We round up expert views on some of the sectors, industries and asset classes most likely to be affected by the fallout from Article 50.
Mark Whitehead, Portfolio Manager, Securities Trust of Scotland:
‘In the stock market, sectors such as consumer discretionary, real estate (house builders) and utilities have been particularly sensitive, and are likely to remain so. The first two are particularly vulnerable to any further squeeze to real incomes, while utilities’ margins have been hurt by the rising sterling bill of energy imports.
‘Fears of a mass exodus of company HQs may be overblown, but equally it is naïve to expect a business-as-usual scenario. Recent warnings from EU top brass that UK-based airlines will have to relocate their HQs if they want to maintain their routes within continental Europe is a case in point.
‘On the other side, exporters have seen a boost thanks to weaker sterling, but this could prove fleeting if the negotiations result in a more acrimonious separation (including a return of tariffs) – ironically, the scenario that the currency market appears to be discounting.’
Richard Carter, fixed interest specialist, Quilter Cheviot:
‘Such a momentous event will undoubtedly have consequences for the UK economy and we expect to see some volatility in financial markets as events unfold.
‘This will create opportunities to buy and build long-term positions in what we see as attractive investments, as and when they arise. FTSE 250 companies, which are much more domestically oriented, would clearly struggle if the UK economy enters a more challenging phase and so we are being quite selective in this area.
‘Political risk is a crucial consideration for our asset allocation; we have a sizeable position in gold, in part due to uncertainty over the future of the EU. While we do not expect a break-up, the possibility of fundamental reforms to the EU has grown significantly over the past year.’
Jake Robbins, fund manager of Premier Global Alpha Growth fund:
‘We are overweight global cyclicals such as industrials and metals, as economic growth in most parts of the world has continued to improve over the past few months. We also like financials as higher interest rates, particularly in the US, should help improve profitability.
‘We would be cautious on UK domestic focused businesses due to the ongoing economic uncertainty of the Brexit negotiations, but it is largely a local matter and we wouldn't expect it to impact the improved global economic outlook elsewhere.’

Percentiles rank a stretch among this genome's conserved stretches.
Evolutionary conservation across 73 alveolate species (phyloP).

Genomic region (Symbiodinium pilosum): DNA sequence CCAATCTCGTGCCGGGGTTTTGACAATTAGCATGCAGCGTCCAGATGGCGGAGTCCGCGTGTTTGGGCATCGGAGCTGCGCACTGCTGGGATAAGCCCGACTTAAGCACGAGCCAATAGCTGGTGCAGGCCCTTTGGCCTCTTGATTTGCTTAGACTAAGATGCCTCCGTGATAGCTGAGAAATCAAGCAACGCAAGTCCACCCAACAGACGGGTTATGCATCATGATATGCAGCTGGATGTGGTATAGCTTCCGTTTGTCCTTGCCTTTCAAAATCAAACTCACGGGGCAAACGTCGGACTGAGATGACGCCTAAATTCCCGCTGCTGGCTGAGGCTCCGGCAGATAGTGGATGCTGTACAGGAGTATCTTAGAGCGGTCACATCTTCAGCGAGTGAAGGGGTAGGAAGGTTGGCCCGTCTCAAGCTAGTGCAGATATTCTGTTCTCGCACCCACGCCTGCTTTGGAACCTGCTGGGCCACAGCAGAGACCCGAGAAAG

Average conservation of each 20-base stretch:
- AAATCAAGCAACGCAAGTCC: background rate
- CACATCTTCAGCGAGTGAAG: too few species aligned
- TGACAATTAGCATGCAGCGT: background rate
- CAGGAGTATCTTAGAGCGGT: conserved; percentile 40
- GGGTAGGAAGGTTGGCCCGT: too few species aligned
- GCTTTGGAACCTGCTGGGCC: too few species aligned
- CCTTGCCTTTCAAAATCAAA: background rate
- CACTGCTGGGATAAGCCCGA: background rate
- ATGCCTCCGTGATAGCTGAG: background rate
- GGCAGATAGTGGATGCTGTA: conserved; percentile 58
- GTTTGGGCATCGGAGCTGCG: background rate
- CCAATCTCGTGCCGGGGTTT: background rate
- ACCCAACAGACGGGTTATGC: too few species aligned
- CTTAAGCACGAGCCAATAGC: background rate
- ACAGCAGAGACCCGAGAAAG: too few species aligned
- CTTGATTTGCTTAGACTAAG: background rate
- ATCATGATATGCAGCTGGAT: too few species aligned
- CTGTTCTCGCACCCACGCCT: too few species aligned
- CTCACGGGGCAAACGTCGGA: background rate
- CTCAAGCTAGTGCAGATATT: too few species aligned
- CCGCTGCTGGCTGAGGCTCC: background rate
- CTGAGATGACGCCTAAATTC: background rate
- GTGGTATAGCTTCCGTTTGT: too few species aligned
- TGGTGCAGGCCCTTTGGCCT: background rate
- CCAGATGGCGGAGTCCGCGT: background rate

Adrian Lowcock, investment director at Architas:
‘The best way to protect against volatility caused by Brexit and the triggering of Article 50 is to be diversified and in particular have exposure to international equities, which should rise in value for UK investors if the pound falls.
‘Companies in sectors with international earnings, which have a global presence and are not particularly sensitive to changes in economic conditions, such as tobacco, pharmaceuticals, consumer staples and technology, may help provide some protection against any disruption caused.’
Jason Hollands, managing director, Tilney Bestinvest:
‘I would caution against making big investment calls predicated on the Brexit process. Rather than trying to second-guess how politics will play out, or the near impossible task of predicting currency market reactions to such events, I believe it is better to focus on fundamentals.
‘This means running with a diversified portfolio, focusing on markets where valuations are not extreme and selecting well-run funds that target high-quality businesses that are not heavily indebted, which provide products and services in areas with structural growth, which have stable margins, strong cash flow and are not vulnerable to commoditised price competition.
‘Thankfully these types of companies can be found on the UK market, where valuations in terms of price/earnings multiples are less stretched than the US. Good funds to access them include Liontrust Special Situations and Evenlode Income.’
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